Since the outbreak of COVID-19, Ezekiel Kumwenda, Executive Director of the Malawi Union of the Blind (MUB) and president of the African Federation of the Deafblind (AFDB), has steadfastly advocated for persons with disabilities being included in government responses to the pandemic. In interviews with print and broadcast journalists in Malawi, he has urged officials to make their public health messages as inclusive as possible, and he has noted the discriminatory nature of some of their containment measures, such as social distancing. “People with disabilities, especially those who are blind and Deafblind and rely on caregivers, it means they will not be active. It means it will be very difficult for them to move from one place to another,” he says, without someone to help them.
Through press releases and public service announcements that have aired on more than 60 radio stations across the country, the MUB Executive Director is spreading the word that no one can be left behind during this pandemic. Among Kumwenda’s recommendations – public health information about COVID-19 must be released in a diversity of accessible formats, including Braille and tactile sign language, a form often used by Deafblind people that allows them to communicate by feeling the hands of the person they are signing with. “The most unfortunate part of it is that people with disabilities have not yet been included,” says Kumwenda. “For example, we have seen government coming up with different messages, but the messages most of the time are coming through television and some of them are coming through print media, so [for] people who are blind and those who are Deafblind, it becomes very very difficult for them to access information through that channel.”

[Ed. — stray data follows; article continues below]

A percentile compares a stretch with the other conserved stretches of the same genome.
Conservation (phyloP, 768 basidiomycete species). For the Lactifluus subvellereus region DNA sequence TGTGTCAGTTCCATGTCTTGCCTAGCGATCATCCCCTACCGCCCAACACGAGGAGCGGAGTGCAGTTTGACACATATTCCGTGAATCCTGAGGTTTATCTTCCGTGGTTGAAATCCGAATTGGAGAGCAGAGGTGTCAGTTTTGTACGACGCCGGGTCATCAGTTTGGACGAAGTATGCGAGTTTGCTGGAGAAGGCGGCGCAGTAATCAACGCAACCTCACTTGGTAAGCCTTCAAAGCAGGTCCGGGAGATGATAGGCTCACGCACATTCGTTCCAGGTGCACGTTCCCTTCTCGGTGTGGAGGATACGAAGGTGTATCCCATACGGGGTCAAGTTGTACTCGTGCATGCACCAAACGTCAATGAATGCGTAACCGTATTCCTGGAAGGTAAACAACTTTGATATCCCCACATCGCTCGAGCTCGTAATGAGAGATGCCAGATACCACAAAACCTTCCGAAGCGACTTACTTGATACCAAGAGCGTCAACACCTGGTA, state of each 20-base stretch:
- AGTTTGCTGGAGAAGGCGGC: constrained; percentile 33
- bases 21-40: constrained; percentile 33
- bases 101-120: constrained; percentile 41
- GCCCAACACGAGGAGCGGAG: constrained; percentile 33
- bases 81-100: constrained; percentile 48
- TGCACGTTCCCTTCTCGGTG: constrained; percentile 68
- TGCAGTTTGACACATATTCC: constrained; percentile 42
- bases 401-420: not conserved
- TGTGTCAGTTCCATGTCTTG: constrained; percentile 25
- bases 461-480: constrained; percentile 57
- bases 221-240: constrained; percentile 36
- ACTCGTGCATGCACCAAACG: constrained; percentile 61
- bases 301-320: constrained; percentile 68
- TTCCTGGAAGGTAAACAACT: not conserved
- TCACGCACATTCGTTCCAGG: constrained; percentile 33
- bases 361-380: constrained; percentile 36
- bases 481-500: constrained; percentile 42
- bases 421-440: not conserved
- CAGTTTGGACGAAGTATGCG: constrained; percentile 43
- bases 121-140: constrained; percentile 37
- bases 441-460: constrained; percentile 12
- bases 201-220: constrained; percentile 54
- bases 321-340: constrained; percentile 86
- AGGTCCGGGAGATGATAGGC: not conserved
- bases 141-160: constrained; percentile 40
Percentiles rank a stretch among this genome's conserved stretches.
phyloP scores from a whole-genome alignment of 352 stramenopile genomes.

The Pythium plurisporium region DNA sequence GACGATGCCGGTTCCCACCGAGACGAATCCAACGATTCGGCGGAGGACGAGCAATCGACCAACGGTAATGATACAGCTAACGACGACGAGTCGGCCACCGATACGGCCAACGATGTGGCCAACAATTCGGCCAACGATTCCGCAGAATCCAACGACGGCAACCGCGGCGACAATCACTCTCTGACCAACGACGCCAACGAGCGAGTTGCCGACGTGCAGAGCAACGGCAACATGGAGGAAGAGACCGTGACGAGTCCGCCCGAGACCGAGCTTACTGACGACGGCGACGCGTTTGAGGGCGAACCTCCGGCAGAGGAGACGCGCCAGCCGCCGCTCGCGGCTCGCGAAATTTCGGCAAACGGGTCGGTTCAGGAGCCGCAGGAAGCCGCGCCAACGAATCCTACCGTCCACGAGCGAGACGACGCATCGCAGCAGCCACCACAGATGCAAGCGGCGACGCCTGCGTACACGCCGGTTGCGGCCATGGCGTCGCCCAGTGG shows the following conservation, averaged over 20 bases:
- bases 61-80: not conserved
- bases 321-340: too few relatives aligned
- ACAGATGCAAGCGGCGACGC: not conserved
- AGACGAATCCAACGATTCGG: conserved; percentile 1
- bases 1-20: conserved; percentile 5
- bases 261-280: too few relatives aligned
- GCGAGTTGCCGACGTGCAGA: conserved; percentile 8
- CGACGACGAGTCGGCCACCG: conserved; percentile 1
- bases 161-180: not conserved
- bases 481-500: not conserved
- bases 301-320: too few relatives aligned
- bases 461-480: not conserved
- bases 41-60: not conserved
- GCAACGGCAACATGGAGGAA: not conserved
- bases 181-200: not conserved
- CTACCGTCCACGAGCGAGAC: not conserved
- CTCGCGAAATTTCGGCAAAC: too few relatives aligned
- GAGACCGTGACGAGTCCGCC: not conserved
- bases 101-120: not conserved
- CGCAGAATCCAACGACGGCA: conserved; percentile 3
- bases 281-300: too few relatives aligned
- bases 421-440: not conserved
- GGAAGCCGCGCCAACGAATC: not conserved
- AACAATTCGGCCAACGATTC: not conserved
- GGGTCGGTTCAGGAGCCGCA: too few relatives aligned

Kumwenda is particularly concerned about persons with disabilities living in rural Malawi who have no radio, phone, or TV – and no way of knowing what’s happening with the virus or how to protect themselves against it. Last month, before the government’s containment measures, he and some of his colleagues and a journalist traveled to some of these remote communities to distribute hand sanitizer and talk about COVID-19. “At first, they were not aware of this pandemic. They don’t know because no one is able to reach them,” he says. “I told them about the outbreak, that they have to take care of themselves so that they are in no way affected by this coronavirus, and I told them some of the preventative measures that the government has put in place and some of the information that I got from the International Disability Alliance as to how people with disabilities can best be assisted.”
Kumwenda, who is blind and partially deaf and lives by himself, has seen his own situation become more precarious as the pandemic winds on. “If I don’t work, it means no one is going to pay me. If I don’t have money, it means it will not be possible for me to buy food and even maybe give to my assistant so that maybe that person can keep on supporting me,” he says. “It’s like survival of the fittest. Whatever comes to us is what we depend on.”